Scientists and Human Rights in Guatemala: Report of a Delegation (1992)
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Roughly 40 thousand people have been killed or made to "disappear" for political reasons in Guatemala during the last 30 years. Despite vows and some genuine efforts by the current government, human rights abuses and political killings continue. Scientists and Human Rights in Guatemala presents a history of the violence and the research findings and conclusions of a 1992 delegation to Guatemala. The focus of the book is on the human rights concerns and the responses of the government and military authorities to those concerns. Background and status of an investigation into the political murder of an eminent Guatemalan anthropologist is presented along with an overview of the impact of the repression on universities, research institutions, and service and human rights organizations. 

 

 Science and Human Rights (1988)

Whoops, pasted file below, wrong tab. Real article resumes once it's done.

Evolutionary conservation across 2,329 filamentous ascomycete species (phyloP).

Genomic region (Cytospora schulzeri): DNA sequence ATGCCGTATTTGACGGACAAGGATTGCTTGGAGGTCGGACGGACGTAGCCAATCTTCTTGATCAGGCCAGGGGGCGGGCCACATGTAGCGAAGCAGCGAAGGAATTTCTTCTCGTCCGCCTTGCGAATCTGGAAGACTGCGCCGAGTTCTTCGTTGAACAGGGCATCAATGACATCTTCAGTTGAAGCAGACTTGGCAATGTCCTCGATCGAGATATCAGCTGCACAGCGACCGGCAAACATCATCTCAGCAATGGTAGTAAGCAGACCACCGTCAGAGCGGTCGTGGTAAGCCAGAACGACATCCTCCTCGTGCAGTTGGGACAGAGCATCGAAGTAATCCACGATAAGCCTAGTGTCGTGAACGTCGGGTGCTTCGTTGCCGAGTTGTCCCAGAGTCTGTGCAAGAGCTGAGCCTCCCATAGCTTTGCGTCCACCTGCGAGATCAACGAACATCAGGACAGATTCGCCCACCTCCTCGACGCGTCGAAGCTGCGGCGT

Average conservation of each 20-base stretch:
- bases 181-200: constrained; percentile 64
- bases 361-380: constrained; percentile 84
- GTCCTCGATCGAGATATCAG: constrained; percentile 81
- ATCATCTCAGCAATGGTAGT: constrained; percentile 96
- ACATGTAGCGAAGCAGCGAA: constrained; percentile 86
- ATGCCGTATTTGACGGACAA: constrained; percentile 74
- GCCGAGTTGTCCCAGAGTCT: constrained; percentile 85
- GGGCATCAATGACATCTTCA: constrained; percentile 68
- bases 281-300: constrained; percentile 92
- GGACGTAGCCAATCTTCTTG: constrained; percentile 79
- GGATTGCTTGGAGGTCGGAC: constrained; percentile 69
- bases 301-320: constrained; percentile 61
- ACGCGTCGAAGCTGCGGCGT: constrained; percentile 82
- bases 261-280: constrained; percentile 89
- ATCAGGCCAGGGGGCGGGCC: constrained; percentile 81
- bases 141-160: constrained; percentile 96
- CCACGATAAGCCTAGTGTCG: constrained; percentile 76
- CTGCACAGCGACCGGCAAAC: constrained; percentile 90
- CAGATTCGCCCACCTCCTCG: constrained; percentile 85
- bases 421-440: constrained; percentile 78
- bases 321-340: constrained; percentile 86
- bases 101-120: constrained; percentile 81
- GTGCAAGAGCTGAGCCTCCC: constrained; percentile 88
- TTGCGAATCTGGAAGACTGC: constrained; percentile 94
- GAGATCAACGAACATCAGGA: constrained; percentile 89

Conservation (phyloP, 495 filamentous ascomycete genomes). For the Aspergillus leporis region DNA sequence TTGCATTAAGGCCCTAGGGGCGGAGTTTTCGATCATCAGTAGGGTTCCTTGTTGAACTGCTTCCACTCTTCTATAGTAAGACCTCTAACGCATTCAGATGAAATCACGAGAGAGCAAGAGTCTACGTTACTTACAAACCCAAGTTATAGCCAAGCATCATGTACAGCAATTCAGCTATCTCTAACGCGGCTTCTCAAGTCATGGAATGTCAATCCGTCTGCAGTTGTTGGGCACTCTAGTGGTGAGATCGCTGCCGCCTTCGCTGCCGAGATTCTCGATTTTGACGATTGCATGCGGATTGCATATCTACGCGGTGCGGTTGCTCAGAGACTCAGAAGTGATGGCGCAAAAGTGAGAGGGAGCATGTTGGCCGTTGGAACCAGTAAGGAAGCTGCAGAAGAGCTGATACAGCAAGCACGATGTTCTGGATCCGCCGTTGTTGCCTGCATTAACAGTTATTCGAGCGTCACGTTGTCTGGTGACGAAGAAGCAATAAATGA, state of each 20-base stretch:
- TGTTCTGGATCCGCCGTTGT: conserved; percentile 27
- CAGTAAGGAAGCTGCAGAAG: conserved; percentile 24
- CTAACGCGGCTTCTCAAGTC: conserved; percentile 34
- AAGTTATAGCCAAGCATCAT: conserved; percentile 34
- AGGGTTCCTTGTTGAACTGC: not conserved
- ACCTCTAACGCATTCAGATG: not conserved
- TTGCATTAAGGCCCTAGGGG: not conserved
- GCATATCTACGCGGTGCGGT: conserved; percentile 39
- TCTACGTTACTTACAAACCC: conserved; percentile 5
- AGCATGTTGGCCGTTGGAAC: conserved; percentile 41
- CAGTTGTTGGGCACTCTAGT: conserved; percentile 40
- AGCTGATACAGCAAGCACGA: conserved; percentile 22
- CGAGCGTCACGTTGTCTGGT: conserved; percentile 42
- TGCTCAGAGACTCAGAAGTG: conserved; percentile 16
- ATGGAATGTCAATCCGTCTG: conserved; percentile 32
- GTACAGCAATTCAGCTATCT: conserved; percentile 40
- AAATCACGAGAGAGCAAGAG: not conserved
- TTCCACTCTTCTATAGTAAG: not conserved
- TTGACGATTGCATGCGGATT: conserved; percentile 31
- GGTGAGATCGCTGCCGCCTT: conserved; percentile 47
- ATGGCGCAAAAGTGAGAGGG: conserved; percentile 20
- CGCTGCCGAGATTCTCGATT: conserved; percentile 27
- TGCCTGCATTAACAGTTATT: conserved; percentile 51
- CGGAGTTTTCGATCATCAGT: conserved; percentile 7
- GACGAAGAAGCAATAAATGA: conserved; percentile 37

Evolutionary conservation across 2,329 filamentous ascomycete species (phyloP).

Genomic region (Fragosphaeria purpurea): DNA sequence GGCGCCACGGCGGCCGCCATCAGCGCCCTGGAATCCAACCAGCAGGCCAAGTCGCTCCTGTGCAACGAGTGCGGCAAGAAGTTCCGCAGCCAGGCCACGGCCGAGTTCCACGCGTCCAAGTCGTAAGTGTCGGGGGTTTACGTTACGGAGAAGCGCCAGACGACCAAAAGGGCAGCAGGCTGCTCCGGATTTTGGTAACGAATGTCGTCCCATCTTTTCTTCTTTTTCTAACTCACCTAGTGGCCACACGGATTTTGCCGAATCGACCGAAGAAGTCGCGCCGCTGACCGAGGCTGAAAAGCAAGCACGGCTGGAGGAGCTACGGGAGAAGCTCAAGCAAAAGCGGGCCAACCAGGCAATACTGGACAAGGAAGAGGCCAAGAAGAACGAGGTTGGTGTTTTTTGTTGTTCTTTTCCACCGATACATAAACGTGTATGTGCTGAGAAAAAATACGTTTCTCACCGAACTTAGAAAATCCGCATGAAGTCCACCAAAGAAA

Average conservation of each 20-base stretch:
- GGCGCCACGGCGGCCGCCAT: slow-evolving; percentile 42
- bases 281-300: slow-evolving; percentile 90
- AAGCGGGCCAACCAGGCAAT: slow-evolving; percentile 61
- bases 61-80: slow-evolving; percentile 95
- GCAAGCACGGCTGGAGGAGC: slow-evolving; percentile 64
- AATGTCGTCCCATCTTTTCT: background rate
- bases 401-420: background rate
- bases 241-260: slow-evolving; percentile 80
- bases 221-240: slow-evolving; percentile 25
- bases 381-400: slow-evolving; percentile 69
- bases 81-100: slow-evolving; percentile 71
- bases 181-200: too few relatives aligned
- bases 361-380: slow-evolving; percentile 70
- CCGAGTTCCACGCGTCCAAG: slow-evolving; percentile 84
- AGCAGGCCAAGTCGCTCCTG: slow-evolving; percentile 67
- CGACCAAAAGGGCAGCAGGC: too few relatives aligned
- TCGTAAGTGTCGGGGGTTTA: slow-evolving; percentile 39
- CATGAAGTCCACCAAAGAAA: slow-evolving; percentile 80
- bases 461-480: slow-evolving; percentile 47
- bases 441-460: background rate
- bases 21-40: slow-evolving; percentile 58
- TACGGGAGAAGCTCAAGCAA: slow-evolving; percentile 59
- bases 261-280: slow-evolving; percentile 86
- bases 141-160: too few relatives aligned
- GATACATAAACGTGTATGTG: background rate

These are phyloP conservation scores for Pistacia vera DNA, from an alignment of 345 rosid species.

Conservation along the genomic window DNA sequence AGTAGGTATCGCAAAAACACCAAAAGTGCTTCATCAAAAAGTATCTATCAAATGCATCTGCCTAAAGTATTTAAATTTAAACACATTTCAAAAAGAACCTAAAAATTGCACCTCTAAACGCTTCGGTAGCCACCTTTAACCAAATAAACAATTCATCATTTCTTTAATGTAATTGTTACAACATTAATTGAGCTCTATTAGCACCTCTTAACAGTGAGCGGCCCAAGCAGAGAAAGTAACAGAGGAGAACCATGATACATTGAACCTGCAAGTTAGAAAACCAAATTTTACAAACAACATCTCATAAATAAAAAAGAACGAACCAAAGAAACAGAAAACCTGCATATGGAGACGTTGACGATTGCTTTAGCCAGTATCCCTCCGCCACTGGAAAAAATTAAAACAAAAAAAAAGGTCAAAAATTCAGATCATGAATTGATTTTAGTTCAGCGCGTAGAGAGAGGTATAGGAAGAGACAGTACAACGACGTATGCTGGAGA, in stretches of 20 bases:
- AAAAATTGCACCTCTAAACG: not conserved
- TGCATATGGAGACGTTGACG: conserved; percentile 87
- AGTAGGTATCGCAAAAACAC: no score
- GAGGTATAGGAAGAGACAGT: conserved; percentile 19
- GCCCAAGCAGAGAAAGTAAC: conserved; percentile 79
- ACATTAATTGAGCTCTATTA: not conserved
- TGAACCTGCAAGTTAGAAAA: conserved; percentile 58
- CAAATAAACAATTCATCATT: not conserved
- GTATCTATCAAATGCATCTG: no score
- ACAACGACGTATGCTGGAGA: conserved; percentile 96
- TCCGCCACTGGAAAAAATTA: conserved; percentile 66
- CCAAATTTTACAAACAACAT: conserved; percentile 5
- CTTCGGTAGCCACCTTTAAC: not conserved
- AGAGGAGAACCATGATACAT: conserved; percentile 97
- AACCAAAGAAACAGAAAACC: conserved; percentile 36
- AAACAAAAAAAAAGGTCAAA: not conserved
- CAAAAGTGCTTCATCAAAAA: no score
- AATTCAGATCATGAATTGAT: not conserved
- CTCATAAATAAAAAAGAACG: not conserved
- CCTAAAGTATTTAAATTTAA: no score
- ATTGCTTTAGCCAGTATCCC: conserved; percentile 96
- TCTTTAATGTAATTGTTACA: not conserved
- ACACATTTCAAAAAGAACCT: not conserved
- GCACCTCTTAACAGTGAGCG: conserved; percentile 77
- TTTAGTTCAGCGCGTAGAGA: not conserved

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 In April 1987, the Committee on Human Rights presented a symposium on science and human rights to the entire National Academy of Sciences’ membership, their guests, and the public. The three speakers at the symposium are all individuals whose cases were undertaken by the committee when they were imprisoned (Juan Luis Gonzalez, Chile; Ismail Mohamed, South Africa; Yuri Orlov, Soviet Union). The symposium is a reflection of the international solidarity of scientists. The theme reflected in many of the presentations is that of the scientist’s responsibility to his colleagues and the consequent moral support and inner strength derived by those who are victims of abuse. We hope that this publication will inspire those who read it, as the symposium on science and human rights inspired those who attended it, to speak out against abuses of human rights whenever and wherever they occur.